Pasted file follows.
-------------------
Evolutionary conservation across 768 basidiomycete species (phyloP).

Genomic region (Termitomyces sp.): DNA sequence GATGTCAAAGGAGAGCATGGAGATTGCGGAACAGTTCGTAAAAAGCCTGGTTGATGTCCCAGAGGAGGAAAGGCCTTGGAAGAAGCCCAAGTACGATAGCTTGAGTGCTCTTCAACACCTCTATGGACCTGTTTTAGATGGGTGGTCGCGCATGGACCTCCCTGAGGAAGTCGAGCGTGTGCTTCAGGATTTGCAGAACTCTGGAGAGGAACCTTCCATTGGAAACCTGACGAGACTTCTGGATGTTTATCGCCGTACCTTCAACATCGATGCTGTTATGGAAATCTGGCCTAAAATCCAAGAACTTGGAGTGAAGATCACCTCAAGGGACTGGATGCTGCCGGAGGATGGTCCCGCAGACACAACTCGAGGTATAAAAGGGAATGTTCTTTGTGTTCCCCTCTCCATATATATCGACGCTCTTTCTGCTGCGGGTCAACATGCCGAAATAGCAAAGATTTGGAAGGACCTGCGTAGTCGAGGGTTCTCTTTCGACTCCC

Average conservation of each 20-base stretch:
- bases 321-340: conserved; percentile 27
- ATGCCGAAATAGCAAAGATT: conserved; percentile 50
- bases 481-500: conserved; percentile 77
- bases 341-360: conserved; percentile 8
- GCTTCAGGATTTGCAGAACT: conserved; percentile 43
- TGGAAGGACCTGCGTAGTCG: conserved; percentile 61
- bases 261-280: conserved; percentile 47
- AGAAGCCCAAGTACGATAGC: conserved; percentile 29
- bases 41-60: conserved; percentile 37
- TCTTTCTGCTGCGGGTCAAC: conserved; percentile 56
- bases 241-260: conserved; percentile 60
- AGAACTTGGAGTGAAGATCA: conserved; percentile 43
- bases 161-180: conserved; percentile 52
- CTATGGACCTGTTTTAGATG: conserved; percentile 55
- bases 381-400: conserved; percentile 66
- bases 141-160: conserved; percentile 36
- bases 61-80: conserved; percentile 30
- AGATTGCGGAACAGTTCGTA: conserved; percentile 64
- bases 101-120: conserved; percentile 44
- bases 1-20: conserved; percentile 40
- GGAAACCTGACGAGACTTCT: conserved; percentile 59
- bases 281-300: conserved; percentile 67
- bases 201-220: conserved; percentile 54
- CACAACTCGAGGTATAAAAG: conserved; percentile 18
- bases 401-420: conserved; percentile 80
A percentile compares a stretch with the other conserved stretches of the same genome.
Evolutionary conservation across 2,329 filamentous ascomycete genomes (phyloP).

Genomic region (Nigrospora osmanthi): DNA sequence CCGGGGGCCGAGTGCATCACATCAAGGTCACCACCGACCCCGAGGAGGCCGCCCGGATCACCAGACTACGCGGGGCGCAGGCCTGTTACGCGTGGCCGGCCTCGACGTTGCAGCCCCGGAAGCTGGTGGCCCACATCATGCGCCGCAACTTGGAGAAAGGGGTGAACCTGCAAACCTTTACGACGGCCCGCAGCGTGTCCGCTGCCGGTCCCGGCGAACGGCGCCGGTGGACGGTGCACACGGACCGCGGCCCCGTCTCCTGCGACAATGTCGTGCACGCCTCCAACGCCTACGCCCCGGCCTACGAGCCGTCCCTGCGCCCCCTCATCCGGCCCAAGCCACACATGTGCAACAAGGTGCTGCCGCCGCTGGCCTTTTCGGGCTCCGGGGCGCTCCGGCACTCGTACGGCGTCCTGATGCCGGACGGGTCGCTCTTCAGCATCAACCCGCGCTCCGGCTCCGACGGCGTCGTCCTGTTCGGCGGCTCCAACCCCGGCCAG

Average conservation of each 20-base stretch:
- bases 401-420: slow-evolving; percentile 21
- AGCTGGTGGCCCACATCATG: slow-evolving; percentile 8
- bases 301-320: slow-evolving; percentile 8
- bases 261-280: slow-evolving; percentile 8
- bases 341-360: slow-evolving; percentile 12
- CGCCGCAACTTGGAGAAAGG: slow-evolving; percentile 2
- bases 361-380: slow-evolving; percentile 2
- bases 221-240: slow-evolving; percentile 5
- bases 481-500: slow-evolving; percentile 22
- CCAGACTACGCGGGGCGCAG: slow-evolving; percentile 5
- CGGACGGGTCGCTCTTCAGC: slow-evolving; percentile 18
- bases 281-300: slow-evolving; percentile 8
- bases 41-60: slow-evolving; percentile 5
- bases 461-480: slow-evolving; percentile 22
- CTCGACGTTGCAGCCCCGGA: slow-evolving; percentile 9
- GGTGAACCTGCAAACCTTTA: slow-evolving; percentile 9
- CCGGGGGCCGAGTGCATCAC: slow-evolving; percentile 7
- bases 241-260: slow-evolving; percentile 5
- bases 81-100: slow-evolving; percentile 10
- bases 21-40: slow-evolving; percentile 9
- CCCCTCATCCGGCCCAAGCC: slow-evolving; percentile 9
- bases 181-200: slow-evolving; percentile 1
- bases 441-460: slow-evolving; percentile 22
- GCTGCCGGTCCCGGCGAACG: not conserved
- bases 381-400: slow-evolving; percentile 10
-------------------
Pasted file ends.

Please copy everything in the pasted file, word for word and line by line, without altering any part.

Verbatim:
Evolutionary conservation across 768 basidiomycete species (phyloP).

Genomic region (Termitomyces sp.): DNA sequence GATGTCAAAGGAGAGCATGGAGATTGCGGAACAGTTCGTAAAAAGCCTGGTTGATGTCCCAGAGGAGGAAAGGCCTTGGAAGAAGCCCAAGTACGATAGCTTGAGTGCTCTTCAACACCTCTATGGACCTGTTTTAGATGGGTGGTCGCGCATGGACCTCCCTGAGGAAGTCGAGCGTGTGCTTCAGGATTTGCAGAACTCTGGAGAGGAACCTTCCATTGGAAACCTGACGAGACTTCTGGATGTTTATCGCCGTACCTTCAACATCGATGCTGTTATGGAAATCTGGCCTAAAATCCAAGAACTTGGAGTGAAGATCACCTCAAGGGACTGGATGCTGCCGGAGGATGGTCCCGCAGACACAACTCGAGGTATAAAAGGGAATGTTCTTTGTGTTCCCCTCTCCATATATATCGACGCTCTTTCTGCTGCGGGTCAACATGCCGAAATAGCAAAGATTTGGAAGGACCTGCGTAGTCGAGGGTTCTCTTTCGACTCCC

Average conservation of each 20-base stretch:
- bases 321-340: conserved; percentile 27
- ATGCCGAAATAGCAAAGATT: conserved; percentile 50
- bases 481-500: conserved; percentile 77
- bases 341-360: conserved; percentile 8
- GCTTCAGGATTTGCAGAACT: conserved; percentile 43
- TGGAAGGACCTGCGTAGTCG: conserved; percentile 61
- bases 261-280: conserved; percentile 47
- AGAAGCCCAAGTACGATAGC: conserved; percentile 29
- bases 41-60: conserved; percentile 37
- TCTTTCTGCTGCGGGTCAAC: conserved; percentile 56
- bases 241-260: conserved; percentile 60
- AGAACTTGGAGTGAAGATCA: conserved; percentile 43
- bases 161-180: conserved; percentile 52
- CTATGGACCTGTTTTAGATG: conserved; percentile 55
- bases 381-400: conserved; percentile 66
- bases 141-160: conserved; percentile 36
- bases 61-80: conserved; percentile 30
- AGATTGCGGAACAGTTCGTA: conserved; percentile 64
- bases 101-120: conserved; percentile 44
- bases 1-20: conserved; percentile 40
- GGAAACCTGACGAGACTTCT: conserved; percentile 59
- bases 281-300: conserved; percentile 67
- bases 201-220: conserved; percentile 54
- CACAACTCGAGGTATAAAAG: conserved; percentile 18
- bases 401-420: conserved; percentile 80
A percentile compares a stretch with the other conserved stretches of the same genome.
Evolutionary conservation across 2,329 filamentous ascomycete genomes (phyloP).

Genomic region (Nigrospora osmanthi): DNA sequence CCGGGGGCCGAGTGCATCACATCAAGGTCACCACCGACCCCGAGGAGGCCGCCCGGATCACCAGACTACGCGGGGCGCAGGCCTGTTACGCGTGGCCGGCCTCGACGTTGCAGCCCCGGAAGCTGGTGGCCCACATCATGCGCCGCAACTTGGAGAAAGGGGTGAACCTGCAAACCTTTACGACGGCCCGCAGCGTGTCCGCTGCCGGTCCCGGCGAACGGCGCCGGTGGACGGTGCACACGGACCGCGGCCCCGTCTCCTGCGACAATGTCGTGCACGCCTCCAACGCCTACGCCCCGGCCTACGAGCCGTCCCTGCGCCCCCTCATCCGGCCCAAGCCACACATGTGCAACAAGGTGCTGCCGCCGCTGGCCTTTTCGGGCTCCGGGGCGCTCCGGCACTCGTACGGCGTCCTGATGCCGGACGGGTCGCTCTTCAGCATCAACCCGCGCTCCGGCTCCGACGGCGTCGTCCTGTTCGGCGGCTCCAACCCCGGCCAG

Average conservation of each 20-base stretch:
- bases 401-420: slow-evolving; percentile 21
- AGCTGGTGGCCCACATCATG: slow-evolving; percentile 8
- bases 301-320: slow-evolving; percentile 8
- bases 261-280: slow-evolving; percentile 8
- bases 341-360: slow-evolving; percentile 12
- CGCCGCAACTTGGAGAAAGG: slow-evolving; percentile 2
- bases 361-380: slow-evolving; percentile 2
- bases 221-240: slow-evolving; percentile 5
- bases 481-500: slow-evolving; percentile 22
- CCAGACTACGCGGGGCGCAG: slow-evolving; percentile 5
- CGGACGGGTCGCTCTTCAGC: slow-evolving; percentile 18
- bases 281-300: slow-evolving; percentile 8
- bases 41-60: slow-evolving; percentile 5
- bases 461-480: slow-evolving; percentile 22
- CTCGACGTTGCAGCCCCGGA: slow-evolving; percentile 9
- GGTGAACCTGCAAACCTTTA: slow-evolving; percentile 9
- CCGGGGGCCGAGTGCATCAC: slow-evolving; percentile 7
- bases 241-260: slow-evolving; percentile 5
- bases 81-100: slow-evolving; percentile 10
- bases 21-40: slow-evolving; percentile 9
- CCCCTCATCCGGCCCAAGCC: slow-evolving; percentile 9
- bases 181-200: slow-evolving; percentile 1
- bases 441-460: slow-evolving; percentile 22
- GCTGCCGGTCCCGGCGAACG: not conserved
- bases 381-400: slow-evolving; percentile 10